Increasing carbohydrate oxidation improves contractile reserves and prevents hypertrophy in porcine right heart failure
Research output: Contribution to journal › Article › peer-review
Colleges, School and Institutes
- Aarhus University Hospital Skejby
- Research Unit for Molecular Medicine, Aarhus University Hospital, Aarhus, Denmark
- Comparative Medicine Lab, Aarhus University Hospital, Skejby, Denmark.
- Nuffield Department of Clinical Medicine
- Institute of Clinical Sciences
- Institute of Microbiology and Infection, College of Medical and Dental Science, University of Birmingham, Birmingham, UK.
In heart failure, myocardial overload causes vast metabolic changes that impair cardiac energy production and contribute to deterioration of contractile function. However, metabolic therapy is not used in heart failure care. We aimed to investigate the interplay between cardiac function and myocardial carbohydrate metabolism in a large animal heart failure model. Using magnetic resonance spectroscopy with hyperpolarized pyruvate and magnetic resonance imaging at rest and during pharmacological stress, we investigated the in-vivo cardiac pyruvate metabolism and contractility in a porcine model of chronic pulmonary insufficiency causing right ventricular volume overload. To assess if increasing the carbohydrate metabolic reserve improves the contractile reserve, a group of animals were fed dichloroacetate, an activator of pyruvate oxidation. Volume overload caused heart failure with decreased pyruvate dehydrogenase flux and poor ejection fraction reserve. The animals treated with dichloroacetate had a larger contractile response to dobutamine stress than non-treated animals. Further, dichloroacetate prevented myocardial hypertrophy. The in-vivo metabolic data were validated by mitochondrial respirometry, enzyme activity assays and gene expression analyses. Our results show that pyruvate dehydrogenase kinase inhibition improves the contractile reserve and decreases hypertrophy by augmenting carbohydrate metabolism in porcine heart failure. The approach is promising for metabolic heart failure therapy.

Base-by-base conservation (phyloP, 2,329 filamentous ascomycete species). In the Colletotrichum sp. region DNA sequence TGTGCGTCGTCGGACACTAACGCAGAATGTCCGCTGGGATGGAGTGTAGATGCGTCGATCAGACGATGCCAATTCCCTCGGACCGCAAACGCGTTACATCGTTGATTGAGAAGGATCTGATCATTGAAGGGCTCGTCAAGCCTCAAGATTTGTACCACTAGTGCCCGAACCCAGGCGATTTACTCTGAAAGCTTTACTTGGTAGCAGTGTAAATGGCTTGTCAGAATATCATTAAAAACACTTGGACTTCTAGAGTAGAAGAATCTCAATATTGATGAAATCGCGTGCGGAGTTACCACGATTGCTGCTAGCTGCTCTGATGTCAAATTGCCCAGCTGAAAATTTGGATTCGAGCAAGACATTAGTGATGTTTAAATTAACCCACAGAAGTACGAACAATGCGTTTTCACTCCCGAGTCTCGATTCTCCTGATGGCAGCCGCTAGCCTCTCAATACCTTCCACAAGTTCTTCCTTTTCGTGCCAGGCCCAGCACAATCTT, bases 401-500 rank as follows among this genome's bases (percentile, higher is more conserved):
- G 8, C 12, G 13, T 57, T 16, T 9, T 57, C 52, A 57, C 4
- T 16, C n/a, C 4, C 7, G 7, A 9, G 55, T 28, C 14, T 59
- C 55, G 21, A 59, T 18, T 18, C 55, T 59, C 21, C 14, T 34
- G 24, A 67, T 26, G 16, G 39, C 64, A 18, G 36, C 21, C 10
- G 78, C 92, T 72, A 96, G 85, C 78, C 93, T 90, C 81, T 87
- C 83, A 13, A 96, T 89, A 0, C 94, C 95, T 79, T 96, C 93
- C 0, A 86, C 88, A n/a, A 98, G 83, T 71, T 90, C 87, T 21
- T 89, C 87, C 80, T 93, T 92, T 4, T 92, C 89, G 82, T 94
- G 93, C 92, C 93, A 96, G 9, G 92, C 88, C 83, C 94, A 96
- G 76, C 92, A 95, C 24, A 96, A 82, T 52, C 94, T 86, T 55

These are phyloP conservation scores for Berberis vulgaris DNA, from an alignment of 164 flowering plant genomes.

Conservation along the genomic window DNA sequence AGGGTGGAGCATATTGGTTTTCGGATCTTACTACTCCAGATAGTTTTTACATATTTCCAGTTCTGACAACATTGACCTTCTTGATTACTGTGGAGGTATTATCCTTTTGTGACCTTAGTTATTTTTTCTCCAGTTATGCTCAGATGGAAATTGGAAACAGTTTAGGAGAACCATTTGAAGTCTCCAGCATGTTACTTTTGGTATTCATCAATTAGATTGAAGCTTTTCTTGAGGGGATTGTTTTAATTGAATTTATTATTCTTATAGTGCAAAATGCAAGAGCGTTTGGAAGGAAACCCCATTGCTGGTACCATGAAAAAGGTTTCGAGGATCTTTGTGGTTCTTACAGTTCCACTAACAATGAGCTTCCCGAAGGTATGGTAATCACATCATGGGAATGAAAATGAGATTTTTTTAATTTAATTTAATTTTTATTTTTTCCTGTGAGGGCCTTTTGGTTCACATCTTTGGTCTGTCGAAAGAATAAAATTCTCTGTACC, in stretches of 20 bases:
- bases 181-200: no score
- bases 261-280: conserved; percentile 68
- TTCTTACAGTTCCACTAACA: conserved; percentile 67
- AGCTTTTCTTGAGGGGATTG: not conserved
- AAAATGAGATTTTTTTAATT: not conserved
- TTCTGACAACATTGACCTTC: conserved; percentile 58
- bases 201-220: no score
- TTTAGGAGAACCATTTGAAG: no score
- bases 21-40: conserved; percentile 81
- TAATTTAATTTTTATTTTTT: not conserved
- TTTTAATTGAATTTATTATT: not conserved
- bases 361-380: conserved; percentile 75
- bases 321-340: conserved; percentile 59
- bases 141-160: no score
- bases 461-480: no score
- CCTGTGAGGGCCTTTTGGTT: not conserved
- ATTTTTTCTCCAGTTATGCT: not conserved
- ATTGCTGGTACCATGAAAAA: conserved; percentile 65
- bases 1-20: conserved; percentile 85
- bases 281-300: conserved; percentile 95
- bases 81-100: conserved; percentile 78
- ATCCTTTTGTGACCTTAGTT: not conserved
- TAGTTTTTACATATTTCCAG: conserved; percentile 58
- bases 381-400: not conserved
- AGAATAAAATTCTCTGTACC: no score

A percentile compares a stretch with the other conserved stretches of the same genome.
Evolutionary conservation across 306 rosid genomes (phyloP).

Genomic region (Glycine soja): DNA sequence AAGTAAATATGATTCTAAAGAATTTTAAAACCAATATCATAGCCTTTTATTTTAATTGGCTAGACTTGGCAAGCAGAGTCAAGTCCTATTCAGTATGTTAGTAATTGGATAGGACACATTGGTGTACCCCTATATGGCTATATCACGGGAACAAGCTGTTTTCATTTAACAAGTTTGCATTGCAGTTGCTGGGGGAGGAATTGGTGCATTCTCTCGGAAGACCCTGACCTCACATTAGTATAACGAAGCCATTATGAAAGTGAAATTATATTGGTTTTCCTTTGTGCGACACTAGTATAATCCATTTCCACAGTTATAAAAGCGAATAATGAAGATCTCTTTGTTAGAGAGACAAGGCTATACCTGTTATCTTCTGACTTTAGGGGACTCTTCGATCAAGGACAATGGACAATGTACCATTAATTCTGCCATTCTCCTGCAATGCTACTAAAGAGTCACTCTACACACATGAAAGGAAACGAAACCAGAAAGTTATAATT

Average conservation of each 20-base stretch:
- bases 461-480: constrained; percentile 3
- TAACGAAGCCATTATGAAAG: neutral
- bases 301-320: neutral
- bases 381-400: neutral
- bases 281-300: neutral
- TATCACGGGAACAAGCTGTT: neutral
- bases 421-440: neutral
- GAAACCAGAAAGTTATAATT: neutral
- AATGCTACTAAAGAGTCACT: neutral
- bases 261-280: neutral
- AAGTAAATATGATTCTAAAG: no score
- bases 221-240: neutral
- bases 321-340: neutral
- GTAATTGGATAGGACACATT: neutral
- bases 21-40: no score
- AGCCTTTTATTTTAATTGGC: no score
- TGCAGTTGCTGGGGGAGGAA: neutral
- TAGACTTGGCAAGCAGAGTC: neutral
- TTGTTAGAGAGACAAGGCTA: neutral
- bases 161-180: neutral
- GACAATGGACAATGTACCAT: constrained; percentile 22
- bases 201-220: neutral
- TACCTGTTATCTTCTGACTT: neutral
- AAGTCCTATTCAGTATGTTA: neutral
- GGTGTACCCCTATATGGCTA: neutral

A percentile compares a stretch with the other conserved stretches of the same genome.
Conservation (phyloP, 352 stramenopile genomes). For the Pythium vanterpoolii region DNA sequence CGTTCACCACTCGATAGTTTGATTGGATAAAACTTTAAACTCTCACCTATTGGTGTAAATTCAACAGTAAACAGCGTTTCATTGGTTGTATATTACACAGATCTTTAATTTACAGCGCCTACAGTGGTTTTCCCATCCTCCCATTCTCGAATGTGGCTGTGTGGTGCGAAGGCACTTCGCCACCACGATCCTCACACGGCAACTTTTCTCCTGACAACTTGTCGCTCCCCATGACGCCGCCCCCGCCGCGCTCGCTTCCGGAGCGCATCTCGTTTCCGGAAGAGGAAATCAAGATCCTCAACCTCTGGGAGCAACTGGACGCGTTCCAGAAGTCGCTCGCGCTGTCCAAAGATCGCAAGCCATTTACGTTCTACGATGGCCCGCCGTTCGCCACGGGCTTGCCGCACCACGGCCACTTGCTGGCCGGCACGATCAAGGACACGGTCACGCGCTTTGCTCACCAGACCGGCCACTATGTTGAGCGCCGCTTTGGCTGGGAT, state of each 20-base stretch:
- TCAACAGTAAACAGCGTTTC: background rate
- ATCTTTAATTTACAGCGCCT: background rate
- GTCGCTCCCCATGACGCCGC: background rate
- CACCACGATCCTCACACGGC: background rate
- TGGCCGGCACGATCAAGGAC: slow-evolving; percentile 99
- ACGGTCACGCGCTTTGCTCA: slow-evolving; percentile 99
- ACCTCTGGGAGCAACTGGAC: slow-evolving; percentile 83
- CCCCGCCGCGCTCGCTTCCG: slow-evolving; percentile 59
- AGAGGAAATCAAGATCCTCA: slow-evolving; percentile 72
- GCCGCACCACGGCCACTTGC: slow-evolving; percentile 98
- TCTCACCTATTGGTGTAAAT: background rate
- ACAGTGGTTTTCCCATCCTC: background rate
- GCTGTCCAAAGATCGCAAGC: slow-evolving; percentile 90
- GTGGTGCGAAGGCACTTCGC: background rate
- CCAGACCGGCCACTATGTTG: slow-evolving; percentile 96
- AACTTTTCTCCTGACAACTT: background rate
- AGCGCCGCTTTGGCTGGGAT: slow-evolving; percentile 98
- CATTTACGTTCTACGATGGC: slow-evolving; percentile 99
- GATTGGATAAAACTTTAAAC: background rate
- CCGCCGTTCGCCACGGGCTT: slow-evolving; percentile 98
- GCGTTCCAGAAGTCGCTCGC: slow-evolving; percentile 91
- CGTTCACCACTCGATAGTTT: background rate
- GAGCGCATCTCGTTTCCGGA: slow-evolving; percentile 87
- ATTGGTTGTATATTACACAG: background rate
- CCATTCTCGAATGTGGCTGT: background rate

|Publication status||Published - 18 May 2020|